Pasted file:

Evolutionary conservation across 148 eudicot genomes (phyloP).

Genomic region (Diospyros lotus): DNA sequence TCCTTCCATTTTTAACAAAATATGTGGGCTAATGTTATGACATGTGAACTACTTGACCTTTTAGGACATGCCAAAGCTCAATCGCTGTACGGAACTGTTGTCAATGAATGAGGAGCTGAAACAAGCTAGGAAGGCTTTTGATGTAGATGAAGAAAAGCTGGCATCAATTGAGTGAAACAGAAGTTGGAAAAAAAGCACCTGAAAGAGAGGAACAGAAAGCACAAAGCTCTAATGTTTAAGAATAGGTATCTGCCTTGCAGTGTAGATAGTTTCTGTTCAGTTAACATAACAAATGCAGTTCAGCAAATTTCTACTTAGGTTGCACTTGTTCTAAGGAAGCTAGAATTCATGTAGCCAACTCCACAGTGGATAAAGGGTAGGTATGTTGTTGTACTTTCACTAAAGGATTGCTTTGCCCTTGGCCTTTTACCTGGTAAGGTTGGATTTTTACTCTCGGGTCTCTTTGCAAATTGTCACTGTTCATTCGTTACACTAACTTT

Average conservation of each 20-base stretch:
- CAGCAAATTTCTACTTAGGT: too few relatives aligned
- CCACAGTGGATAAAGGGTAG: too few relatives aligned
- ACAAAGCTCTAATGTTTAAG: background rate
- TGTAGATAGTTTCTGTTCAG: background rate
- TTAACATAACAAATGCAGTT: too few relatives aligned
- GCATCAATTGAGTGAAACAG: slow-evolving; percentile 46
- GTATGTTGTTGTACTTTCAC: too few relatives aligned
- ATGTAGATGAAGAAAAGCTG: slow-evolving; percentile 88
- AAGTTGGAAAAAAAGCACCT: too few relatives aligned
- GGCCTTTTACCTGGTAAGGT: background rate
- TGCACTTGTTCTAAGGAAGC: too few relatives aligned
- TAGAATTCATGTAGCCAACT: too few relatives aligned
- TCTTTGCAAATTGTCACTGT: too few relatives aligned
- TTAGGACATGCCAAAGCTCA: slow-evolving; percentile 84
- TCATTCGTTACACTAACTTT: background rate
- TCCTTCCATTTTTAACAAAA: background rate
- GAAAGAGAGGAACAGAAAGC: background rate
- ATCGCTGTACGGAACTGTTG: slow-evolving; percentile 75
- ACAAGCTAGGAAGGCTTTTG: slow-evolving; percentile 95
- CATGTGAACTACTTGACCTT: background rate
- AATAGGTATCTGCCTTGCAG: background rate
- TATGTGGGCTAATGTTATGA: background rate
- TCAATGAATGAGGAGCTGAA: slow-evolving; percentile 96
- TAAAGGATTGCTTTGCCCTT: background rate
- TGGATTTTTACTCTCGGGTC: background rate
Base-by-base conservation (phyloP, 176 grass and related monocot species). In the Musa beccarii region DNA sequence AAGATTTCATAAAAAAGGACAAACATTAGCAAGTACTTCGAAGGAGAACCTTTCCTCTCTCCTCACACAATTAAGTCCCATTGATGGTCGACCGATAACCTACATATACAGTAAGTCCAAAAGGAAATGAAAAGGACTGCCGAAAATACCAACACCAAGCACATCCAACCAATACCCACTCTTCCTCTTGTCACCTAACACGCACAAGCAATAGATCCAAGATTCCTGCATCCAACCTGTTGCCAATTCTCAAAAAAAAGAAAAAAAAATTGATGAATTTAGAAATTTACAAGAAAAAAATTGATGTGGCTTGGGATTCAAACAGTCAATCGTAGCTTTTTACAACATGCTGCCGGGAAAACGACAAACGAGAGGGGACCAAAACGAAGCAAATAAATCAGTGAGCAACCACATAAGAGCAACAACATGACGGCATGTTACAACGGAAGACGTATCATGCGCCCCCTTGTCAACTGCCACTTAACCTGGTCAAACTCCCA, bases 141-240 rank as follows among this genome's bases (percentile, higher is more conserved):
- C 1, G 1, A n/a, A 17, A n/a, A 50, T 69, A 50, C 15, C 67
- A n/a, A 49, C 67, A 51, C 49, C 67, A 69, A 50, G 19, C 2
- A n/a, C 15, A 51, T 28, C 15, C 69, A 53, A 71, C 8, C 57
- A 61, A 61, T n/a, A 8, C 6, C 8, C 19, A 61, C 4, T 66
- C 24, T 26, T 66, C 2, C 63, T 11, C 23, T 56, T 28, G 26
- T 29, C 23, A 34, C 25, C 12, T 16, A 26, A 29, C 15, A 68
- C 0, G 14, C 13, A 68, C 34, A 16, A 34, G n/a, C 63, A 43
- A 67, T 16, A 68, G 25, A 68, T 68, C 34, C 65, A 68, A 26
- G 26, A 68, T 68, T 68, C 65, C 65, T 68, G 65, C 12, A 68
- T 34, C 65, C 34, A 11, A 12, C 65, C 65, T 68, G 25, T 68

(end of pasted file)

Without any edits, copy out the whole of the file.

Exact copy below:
Evolutionary conservation across 148 eudicot genomes (phyloP).

Genomic region (Diospyros lotus): DNA sequence TCCTTCCATTTTTAACAAAATATGTGGGCTAATGTTATGACATGTGAACTACTTGACCTTTTAGGACATGCCAAAGCTCAATCGCTGTACGGAACTGTTGTCAATGAATGAGGAGCTGAAACAAGCTAGGAAGGCTTTTGATGTAGATGAAGAAAAGCTGGCATCAATTGAGTGAAACAGAAGTTGGAAAAAAAGCACCTGAAAGAGAGGAACAGAAAGCACAAAGCTCTAATGTTTAAGAATAGGTATCTGCCTTGCAGTGTAGATAGTTTCTGTTCAGTTAACATAACAAATGCAGTTCAGCAAATTTCTACTTAGGTTGCACTTGTTCTAAGGAAGCTAGAATTCATGTAGCCAACTCCACAGTGGATAAAGGGTAGGTATGTTGTTGTACTTTCACTAAAGGATTGCTTTGCCCTTGGCCTTTTACCTGGTAAGGTTGGATTTTTACTCTCGGGTCTCTTTGCAAATTGTCACTGTTCATTCGTTACACTAACTTT

Average conservation of each 20-base stretch:
- CAGCAAATTTCTACTTAGGT: too few relatives aligned
- CCACAGTGGATAAAGGGTAG: too few relatives aligned
- ACAAAGCTCTAATGTTTAAG: background rate
- TGTAGATAGTTTCTGTTCAG: background rate
- TTAACATAACAAATGCAGTT: too few relatives aligned
- GCATCAATTGAGTGAAACAG: slow-evolving; percentile 46
- GTATGTTGTTGTACTTTCAC: too few relatives aligned
- ATGTAGATGAAGAAAAGCTG: slow-evolving; percentile 88
- AAGTTGGAAAAAAAGCACCT: too few relatives aligned
- GGCCTTTTACCTGGTAAGGT: background rate
- TGCACTTGTTCTAAGGAAGC: too few relatives aligned
- TAGAATTCATGTAGCCAACT: too few relatives aligned
- TCTTTGCAAATTGTCACTGT: too few relatives aligned
- TTAGGACATGCCAAAGCTCA: slow-evolving; percentile 84
- TCATTCGTTACACTAACTTT: background rate
- TCCTTCCATTTTTAACAAAA: background rate
- GAAAGAGAGGAACAGAAAGC: background rate
- ATCGCTGTACGGAACTGTTG: slow-evolving; percentile 75
- ACAAGCTAGGAAGGCTTTTG: slow-evolving; percentile 95
- CATGTGAACTACTTGACCTT: background rate
- AATAGGTATCTGCCTTGCAG: background rate
- TATGTGGGCTAATGTTATGA: background rate
- TCAATGAATGAGGAGCTGAA: slow-evolving; percentile 96
- TAAAGGATTGCTTTGCCCTT: background rate
- TGGATTTTTACTCTCGGGTC: background rate
Base-by-base conservation (phyloP, 176 grass and related monocot species). In the Musa beccarii region DNA sequence AAGATTTCATAAAAAAGGACAAACATTAGCAAGTACTTCGAAGGAGAACCTTTCCTCTCTCCTCACACAATTAAGTCCCATTGATGGTCGACCGATAACCTACATATACAGTAAGTCCAAAAGGAAATGAAAAGGACTGCCGAAAATACCAACACCAAGCACATCCAACCAATACCCACTCTTCCTCTTGTCACCTAACACGCACAAGCAATAGATCCAAGATTCCTGCATCCAACCTGTTGCCAATTCTCAAAAAAAAGAAAAAAAAATTGATGAATTTAGAAATTTACAAGAAAAAAATTGATGTGGCTTGGGATTCAAACAGTCAATCGTAGCTTTTTACAACATGCTGCCGGGAAAACGACAAACGAGAGGGGACCAAAACGAAGCAAATAAATCAGTGAGCAACCACATAAGAGCAACAACATGACGGCATGTTACAACGGAAGACGTATCATGCGCCCCCTTGTCAACTGCCACTTAACCTGGTCAAACTCCCA, bases 141-240 rank as follows among this genome's bases (percentile, higher is more conserved):
- C 1, G 1, A n/a, A 17, A n/a, A 50, T 69, A 50, C 15, C 67
- A n/a, A 49, C 67, A 51, C 49, C 67, A 69, A 50, G 19, C 2
- A n/a, C 15, A 51, T 28, C 15, C 69, A 53, A 71, C 8, C 57
- A 61, A 61, T n/a, A 8, C 6, C 8, C 19, A 61, C 4, T 66
- C 24, T 26, T 66, C 2, C 63, T 11, C 23, T 56, T 28, G 26
- T 29, C 23, A 34, C 25, C 12, T 16, A 26, A 29, C 15, A 68
- C 0, G 14, C 13, A 68, C 34, A 16, A 34, G n/a, C 63, A 43
- A 67, T 16, A 68, G 25, A 68, T 68, C 34, C 65, A 68, A 26
- G 26, A 68, T 68, T 68, C 65, C 65, T 68, G 65, C 12, A 68
- T 34, C 65, C 34, A 11, A 12, C 65, C 65, T 68, G 25, T 68